The film is shot with an exquisite grittiness by Lawrence Sher. Sher pays adoring homage to Taxi Driver by using certain specific camera shots and angles throughout the film. Sher also uses shadow and light really well to convey Fleck’s/Joker’s perspective and his tenuous grasp on reality. Sher, like Phillips, does not have a resume that would make you think he was capable of doing such substantial work, but in the case of these two men past was not prologue.

Joker is one of those movies that reminds you why cinema matters, as it uses the tired and worn comic book genre to draw viewers in, and then sticks the knife of brutal cultural commentary deep into their chests.

Joker has been at the center of of a cultural storm ever since it premiered to a raucous ovation at the Venice Film Festival in September. The film won the Golden Lion (Best Picture) at Venice and was quickly catapulted into the Oscar discussion, which created a fierce backlash against the film from certain American critics and woke twitter. The common refrain from those critics who saw it at Venice, and those who hadn’t, was that the film was “dangerous” because it would incite disaffected white men to become violent. In researching an article I recently wrote about the controversy, I came across a stunning number of articles with the imploring and weak-kneed headline, “Joker is Not the Movie We Need Right Now”. Of course, the converse is true because Joker is exactly the movie we need right now.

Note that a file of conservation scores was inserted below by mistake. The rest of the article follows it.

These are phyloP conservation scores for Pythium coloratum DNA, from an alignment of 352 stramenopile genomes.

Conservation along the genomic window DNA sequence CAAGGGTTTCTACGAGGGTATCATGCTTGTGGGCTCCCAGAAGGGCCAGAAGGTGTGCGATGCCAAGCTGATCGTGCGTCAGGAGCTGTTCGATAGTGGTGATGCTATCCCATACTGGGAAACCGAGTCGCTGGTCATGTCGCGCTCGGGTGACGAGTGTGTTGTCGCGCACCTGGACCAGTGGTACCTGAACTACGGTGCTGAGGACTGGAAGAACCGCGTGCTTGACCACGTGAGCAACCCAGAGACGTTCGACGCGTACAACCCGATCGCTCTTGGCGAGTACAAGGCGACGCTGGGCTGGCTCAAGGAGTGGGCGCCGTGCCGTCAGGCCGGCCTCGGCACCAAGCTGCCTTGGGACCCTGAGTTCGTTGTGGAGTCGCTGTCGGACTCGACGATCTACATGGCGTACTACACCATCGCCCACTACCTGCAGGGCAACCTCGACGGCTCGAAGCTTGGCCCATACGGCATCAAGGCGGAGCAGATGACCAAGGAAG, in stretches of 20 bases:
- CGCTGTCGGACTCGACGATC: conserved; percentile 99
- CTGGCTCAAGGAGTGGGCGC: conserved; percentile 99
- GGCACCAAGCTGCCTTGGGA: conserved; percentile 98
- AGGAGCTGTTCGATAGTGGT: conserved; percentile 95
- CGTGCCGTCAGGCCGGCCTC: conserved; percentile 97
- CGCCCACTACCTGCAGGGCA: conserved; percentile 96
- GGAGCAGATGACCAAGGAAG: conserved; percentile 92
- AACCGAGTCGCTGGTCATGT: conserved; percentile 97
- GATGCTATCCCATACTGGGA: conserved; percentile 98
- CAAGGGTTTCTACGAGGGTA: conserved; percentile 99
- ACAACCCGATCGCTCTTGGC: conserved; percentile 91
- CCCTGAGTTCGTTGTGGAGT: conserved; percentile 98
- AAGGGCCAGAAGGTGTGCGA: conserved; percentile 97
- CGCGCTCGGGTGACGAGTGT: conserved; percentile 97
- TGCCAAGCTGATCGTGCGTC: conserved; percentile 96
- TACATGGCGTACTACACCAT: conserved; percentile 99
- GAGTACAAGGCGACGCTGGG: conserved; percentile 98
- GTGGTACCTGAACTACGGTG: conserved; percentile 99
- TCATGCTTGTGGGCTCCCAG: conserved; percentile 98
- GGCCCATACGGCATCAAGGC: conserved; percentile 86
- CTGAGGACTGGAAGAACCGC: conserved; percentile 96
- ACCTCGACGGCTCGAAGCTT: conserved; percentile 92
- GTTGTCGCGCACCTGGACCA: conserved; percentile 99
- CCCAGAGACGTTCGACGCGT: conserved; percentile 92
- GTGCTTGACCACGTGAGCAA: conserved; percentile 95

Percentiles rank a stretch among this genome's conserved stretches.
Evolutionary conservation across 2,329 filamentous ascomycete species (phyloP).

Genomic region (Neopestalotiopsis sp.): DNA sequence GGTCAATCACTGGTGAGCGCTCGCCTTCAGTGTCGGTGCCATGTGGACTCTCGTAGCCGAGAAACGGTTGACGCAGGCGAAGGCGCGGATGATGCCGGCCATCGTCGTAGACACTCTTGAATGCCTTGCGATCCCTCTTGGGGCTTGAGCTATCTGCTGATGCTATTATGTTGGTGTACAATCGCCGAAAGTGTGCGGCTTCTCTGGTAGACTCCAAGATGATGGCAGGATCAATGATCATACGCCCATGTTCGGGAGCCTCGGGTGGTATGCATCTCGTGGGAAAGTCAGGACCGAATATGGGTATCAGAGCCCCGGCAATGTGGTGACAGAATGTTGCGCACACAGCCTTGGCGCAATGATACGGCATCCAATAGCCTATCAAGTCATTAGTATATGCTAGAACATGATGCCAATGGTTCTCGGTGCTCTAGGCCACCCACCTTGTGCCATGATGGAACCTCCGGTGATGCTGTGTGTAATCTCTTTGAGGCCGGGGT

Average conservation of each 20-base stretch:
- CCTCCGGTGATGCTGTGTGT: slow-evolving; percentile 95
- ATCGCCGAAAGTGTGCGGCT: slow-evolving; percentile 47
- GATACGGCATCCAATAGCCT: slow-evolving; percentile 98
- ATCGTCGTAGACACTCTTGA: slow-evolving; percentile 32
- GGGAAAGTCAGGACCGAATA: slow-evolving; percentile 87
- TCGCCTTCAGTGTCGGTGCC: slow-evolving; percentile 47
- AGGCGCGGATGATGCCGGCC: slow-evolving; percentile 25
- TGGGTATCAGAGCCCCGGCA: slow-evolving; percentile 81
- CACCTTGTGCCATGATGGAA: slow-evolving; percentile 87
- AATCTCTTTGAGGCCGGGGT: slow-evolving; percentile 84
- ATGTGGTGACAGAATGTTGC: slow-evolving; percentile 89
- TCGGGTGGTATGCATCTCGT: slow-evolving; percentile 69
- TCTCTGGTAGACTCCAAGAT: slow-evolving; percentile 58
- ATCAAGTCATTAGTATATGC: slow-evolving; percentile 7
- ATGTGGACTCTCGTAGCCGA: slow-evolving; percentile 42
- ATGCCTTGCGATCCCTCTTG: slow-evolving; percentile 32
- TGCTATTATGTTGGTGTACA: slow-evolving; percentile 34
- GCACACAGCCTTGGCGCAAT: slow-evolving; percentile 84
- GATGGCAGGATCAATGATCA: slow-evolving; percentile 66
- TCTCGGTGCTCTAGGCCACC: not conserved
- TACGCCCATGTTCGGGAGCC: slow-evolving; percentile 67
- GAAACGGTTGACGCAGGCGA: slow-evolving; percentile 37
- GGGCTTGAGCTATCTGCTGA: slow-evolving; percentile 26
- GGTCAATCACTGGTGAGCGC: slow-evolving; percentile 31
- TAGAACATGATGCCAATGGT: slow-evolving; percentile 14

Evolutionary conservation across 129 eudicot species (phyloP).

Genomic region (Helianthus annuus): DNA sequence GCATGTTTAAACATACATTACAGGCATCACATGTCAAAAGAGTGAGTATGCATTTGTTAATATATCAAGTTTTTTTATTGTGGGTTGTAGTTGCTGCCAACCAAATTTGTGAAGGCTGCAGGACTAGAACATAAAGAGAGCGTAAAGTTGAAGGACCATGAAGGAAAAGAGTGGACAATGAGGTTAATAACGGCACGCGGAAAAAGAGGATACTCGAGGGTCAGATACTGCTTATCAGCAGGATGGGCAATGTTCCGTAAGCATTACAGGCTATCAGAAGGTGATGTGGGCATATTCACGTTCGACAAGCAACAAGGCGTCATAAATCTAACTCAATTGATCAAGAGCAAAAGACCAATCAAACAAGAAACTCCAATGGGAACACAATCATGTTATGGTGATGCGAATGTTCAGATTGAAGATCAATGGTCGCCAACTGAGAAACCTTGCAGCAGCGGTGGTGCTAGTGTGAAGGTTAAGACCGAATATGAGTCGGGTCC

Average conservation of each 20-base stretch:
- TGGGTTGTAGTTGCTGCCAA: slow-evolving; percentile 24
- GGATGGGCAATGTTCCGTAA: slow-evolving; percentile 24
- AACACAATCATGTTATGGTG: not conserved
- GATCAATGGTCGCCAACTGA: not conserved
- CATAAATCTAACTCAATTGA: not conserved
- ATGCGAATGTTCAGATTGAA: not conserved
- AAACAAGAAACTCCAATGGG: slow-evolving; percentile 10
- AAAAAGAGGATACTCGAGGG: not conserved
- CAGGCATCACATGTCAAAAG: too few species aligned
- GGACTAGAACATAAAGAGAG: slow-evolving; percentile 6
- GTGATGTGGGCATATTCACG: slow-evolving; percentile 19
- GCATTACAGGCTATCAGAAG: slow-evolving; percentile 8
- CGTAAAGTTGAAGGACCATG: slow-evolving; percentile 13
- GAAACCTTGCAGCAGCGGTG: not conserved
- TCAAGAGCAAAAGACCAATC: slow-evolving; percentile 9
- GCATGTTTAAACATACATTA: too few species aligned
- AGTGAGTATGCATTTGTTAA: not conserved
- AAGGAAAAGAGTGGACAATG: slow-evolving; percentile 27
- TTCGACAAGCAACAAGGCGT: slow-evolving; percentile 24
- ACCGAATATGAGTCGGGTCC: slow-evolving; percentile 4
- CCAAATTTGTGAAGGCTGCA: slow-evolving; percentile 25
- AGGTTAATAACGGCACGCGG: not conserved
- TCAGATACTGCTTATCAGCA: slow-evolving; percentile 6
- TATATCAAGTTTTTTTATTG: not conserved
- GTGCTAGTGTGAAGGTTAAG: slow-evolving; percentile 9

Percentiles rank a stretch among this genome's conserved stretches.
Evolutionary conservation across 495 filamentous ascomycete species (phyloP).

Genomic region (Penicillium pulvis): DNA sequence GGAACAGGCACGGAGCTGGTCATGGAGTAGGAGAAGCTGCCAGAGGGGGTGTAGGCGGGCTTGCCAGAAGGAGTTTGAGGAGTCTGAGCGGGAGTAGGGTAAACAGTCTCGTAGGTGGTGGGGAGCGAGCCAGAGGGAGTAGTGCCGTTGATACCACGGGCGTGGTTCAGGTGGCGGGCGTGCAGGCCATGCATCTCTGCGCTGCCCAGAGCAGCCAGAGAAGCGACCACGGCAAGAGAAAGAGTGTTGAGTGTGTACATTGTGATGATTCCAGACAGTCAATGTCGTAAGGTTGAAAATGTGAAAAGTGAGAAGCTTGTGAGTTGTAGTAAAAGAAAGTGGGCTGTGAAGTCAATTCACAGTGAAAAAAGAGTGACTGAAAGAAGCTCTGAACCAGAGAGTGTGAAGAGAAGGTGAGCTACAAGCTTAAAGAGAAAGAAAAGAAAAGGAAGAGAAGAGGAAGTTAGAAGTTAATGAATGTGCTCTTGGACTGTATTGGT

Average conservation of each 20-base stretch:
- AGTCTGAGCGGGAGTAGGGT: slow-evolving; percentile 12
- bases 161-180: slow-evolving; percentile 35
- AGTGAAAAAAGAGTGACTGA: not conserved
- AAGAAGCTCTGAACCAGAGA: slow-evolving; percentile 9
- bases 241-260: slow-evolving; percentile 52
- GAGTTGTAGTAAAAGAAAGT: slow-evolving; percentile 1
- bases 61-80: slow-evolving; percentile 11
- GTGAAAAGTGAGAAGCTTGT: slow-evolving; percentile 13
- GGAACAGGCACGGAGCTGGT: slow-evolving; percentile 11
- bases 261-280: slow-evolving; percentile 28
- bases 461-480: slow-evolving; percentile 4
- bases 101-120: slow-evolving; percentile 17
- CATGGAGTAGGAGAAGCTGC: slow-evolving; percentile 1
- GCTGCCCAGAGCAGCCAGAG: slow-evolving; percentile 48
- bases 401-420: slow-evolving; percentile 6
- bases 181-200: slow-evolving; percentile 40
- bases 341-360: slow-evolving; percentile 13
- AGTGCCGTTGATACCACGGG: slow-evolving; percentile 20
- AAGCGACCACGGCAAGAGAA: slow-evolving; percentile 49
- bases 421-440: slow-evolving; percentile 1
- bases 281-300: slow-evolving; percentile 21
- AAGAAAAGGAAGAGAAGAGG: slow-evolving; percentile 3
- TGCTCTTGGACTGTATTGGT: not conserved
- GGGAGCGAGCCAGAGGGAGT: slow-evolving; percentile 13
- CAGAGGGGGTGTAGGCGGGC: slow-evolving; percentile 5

The critical opinion of Joker, especially among the critics at influential media outlets such as The New York Times, The Washington Post, The Boston Globe, The Guardian, The New Yorker and Time, is aggressively negative and dismissive, riddled with a belittling and condescending commentary. The criticisms leveled at the film from these effete establishment critics are obviously contrived, petty, personal, political and entirely predetermined. The amount of intentional obtuseness on display about Joker, its cinematic sophistication and its artistic merits, by these supposed important critics is stunning and revealing.

The critical malevolence toward Joker is undoubtedly fueled by a need to virtue signal and pander to woke culture, and is born out of personal contempt for the filmmaker (who dared defend himself against “woke culture”) and manufactured anger at the subject matter. The poor reviews of Joker by these American critics says considerably more about those critics, their dishonesty and lack of integrity, than it does about Joker. Make no mistake, Joker is a masterpiece in its own depraved way, and the critics who succumb to the myopic social pressure and cultural politics of the moment by reflexively trashing the movie as immoral and artistically and cinematically unworthy, will be judged extremely harshly by history.